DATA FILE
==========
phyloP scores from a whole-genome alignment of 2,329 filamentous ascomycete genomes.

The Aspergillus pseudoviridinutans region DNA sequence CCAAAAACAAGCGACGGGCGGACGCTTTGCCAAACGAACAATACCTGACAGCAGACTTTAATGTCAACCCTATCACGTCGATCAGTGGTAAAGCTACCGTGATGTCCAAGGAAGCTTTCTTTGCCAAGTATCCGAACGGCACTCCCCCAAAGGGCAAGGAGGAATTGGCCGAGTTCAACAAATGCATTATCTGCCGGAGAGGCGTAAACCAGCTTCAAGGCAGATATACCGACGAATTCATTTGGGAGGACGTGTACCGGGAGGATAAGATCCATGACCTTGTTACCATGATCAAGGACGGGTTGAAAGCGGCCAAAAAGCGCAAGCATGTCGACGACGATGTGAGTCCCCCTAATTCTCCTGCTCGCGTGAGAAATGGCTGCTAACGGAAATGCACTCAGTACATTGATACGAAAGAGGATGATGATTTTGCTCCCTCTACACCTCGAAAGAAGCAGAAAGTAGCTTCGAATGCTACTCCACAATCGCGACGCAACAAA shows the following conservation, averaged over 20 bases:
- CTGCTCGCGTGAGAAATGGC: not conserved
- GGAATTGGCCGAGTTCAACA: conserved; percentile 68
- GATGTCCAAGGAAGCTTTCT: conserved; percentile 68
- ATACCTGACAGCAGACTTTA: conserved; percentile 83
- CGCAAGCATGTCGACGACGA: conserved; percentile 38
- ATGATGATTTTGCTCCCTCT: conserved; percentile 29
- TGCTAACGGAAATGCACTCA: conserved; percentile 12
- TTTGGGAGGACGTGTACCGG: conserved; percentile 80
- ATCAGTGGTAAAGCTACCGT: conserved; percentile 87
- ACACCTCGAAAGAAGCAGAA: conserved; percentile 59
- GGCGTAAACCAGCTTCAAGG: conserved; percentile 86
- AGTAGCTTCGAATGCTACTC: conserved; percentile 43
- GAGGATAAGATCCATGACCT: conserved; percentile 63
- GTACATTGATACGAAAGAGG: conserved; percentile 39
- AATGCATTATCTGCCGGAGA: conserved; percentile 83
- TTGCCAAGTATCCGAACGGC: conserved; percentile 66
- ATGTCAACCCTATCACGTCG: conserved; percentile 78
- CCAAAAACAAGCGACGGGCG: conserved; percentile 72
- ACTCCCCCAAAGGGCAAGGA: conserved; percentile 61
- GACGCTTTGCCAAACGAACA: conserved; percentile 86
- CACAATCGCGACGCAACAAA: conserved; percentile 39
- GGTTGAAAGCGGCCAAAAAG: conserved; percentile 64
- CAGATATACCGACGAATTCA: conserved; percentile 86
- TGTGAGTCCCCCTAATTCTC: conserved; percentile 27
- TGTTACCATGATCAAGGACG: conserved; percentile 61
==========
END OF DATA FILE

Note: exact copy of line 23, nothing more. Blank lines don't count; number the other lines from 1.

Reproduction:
- CACAATCGCGACGCAACAAA: conserved; percentile 39